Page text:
So, with just my unraised 4x4 what needs the best place I could go in the Maze would you think?
 

Ben Egbert

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Staff member
As is, I would stay away from the Doll House and teapot Canyon. You could do Panorama Point, And Ekker Butte. Does your Jeep have lockers? If so a lift is all you would need to do the Doll house. Do you have good off road tires? That's another consideration.
 

AlanLichty

Moderator
I would add one item to the NPS guide for things you should have along - a bar of soap. If you puncture a gas tank on the rocks you can smash the soap bar into the hole and the soap will expand to plug the leak. We had to do that on one of our UofU vehicles that we were using for transport to the trailhead that led to the archaeological site we were excavating.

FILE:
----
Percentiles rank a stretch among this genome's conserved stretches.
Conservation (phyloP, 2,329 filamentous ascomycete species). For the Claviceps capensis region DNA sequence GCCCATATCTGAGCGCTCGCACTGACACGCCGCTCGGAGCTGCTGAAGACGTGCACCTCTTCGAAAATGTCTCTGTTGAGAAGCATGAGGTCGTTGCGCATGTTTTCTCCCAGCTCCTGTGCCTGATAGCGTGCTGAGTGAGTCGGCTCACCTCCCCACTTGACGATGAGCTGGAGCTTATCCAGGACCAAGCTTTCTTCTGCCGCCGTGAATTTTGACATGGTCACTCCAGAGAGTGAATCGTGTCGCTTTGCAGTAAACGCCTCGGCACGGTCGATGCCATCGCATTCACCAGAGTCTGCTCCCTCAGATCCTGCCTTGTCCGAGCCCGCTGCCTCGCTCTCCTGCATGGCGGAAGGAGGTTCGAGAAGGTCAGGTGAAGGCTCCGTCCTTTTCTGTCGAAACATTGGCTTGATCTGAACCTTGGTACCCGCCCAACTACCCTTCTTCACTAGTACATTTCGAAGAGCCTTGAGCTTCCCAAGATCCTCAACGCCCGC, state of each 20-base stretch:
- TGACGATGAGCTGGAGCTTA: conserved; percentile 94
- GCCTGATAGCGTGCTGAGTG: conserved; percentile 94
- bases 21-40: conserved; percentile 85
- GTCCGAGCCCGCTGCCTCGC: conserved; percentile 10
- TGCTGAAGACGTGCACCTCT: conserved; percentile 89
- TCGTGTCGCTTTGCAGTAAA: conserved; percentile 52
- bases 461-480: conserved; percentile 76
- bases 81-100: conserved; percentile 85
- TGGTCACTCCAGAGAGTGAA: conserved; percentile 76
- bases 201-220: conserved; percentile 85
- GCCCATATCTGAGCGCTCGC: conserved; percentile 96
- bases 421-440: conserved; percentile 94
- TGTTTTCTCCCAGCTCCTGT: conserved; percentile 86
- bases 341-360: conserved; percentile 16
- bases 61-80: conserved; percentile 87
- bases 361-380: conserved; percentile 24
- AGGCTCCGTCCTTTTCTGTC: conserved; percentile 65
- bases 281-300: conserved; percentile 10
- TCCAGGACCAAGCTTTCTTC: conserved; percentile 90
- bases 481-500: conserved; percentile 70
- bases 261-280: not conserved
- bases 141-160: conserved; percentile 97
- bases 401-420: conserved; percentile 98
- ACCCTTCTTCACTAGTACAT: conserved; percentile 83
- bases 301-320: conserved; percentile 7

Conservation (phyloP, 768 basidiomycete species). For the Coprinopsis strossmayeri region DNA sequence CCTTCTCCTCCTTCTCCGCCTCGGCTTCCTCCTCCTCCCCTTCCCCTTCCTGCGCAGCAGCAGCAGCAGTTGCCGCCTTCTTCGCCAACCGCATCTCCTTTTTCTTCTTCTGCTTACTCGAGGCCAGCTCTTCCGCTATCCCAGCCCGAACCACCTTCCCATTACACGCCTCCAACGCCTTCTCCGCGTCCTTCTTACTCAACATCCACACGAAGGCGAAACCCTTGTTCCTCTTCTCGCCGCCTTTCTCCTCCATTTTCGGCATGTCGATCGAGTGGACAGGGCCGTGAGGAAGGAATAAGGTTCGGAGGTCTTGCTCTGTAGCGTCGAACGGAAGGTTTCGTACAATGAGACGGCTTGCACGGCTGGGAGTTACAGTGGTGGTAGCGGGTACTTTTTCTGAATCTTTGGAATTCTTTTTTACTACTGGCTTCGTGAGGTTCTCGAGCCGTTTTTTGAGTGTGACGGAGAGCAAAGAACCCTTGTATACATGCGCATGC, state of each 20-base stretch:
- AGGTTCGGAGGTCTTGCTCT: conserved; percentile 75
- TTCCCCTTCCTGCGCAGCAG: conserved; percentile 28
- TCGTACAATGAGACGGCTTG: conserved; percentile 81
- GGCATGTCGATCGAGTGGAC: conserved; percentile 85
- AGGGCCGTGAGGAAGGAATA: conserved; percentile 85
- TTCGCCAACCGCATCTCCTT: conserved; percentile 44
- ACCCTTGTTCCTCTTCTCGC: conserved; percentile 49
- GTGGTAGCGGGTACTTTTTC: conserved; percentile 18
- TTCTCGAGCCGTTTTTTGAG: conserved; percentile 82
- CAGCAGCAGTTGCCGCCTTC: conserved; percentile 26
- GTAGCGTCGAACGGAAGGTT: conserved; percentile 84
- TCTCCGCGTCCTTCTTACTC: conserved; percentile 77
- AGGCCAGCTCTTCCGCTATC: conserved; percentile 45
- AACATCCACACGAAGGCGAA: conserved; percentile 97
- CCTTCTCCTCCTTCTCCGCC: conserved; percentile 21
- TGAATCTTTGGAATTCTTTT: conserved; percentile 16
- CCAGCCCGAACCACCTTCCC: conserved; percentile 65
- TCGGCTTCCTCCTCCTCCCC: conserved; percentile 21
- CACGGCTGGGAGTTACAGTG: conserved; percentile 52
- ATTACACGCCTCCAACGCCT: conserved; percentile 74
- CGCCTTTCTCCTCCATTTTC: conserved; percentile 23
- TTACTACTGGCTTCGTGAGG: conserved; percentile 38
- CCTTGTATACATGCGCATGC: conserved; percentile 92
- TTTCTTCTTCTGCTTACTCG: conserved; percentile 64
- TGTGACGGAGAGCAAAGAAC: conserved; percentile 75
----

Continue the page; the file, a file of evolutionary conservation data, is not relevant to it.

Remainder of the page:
JimFox

Moderator
Staff member
As is, I would stay away from the Doll House and teapot Canyon. You could do Panorama Point, And Ekker Butte. Does your Jeep have lockers? If so a lift is all you would need to do the Doll house. Do you have good off road tires? That's another consideration.
Thanks Ben. I don’t have Lockers, but I have the 2nd best off road tires there are, so I am good there.
 

AlanLichty

Moderator
Thanks Ben. I don’t have Lockers, but I have the 2nd best off road tires there are, so I am good there.
Pack some extra fuel. Once you leave UT24 the distances can be highly deceiving when you are staring at maps trying to plan out round trip distances.
 

AlanLichty

Moderator
Hi Jim. Here's a video of a stock Jeep Cherokee making the trip down the Flint Trail to the Dollhouse.